The ultimate time to fit a shoe properly is at the very beginning – if possible, borrow from someone who has already been using their climbing shoes long enough for them to break in and stretch, and try on both right and left shoes so you can compare them side-by-side. It never hurts to go a size down from what your foot measures – we all know better than the charts anyway – because your toes will be bent up against the shoe’s wall inside of it. Remember though, that this is not necessary with all styles, only some are designed with an asymmetrical shape for comfort.

What is special about rock climbing shoes?

Properly fitted rock climbing shoes are also your most important piece of protection while going vertical. If you have a shoe that doesn’t fit you properly, it can turn a simple climb into a nightmare by causing blisters and hotspots that will make climbing impossible.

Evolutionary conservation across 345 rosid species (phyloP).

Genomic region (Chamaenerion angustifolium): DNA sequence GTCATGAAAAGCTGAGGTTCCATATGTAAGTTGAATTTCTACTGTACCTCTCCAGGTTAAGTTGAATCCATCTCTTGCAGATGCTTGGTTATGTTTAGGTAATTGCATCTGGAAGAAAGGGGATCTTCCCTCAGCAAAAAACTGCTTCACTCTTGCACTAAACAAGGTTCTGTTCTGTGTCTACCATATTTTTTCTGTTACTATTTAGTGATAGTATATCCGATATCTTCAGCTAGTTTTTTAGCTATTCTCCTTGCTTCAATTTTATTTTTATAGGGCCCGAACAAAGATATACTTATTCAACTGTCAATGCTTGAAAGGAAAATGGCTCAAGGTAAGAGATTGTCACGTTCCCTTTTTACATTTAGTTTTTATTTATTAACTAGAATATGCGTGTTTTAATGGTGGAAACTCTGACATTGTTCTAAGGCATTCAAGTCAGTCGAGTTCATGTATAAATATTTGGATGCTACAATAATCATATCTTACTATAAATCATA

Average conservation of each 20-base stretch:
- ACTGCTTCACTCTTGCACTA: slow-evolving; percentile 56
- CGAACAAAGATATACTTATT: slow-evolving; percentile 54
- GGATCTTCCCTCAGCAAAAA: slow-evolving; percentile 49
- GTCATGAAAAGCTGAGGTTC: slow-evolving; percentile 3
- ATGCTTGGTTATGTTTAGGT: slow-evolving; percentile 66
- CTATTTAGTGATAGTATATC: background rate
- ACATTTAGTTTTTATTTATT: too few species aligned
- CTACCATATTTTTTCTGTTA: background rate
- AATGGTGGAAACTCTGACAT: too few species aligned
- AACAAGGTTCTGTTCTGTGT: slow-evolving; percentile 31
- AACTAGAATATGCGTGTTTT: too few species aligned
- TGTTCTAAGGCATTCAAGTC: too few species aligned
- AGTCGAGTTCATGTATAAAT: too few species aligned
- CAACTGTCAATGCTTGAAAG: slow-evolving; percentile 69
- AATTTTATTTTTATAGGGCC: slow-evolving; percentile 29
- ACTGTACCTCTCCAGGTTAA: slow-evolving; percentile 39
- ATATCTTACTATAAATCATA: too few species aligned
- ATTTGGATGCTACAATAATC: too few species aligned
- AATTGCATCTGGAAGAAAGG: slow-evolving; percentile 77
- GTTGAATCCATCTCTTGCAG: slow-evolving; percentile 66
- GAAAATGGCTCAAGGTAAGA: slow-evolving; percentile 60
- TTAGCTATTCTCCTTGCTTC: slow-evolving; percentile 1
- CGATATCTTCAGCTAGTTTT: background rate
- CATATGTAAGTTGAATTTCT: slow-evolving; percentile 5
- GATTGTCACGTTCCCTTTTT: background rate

When trying the shoes on take note how the upper part flexes at your toes when standing in them or taking a few steps. Tighten the laces to get an idea of how they would feel when edging on small holds or toeing in pockets, and take care not to over-tighten the flat nylon strap at the top of some models because it can prevent you from putting them on or taking them off. Just like with jeans, buying an ill-fitting climbing shoe can be the difference between a great climbing experience and one that leaves you feeling miserable.

Can you rock climb with normal shoes?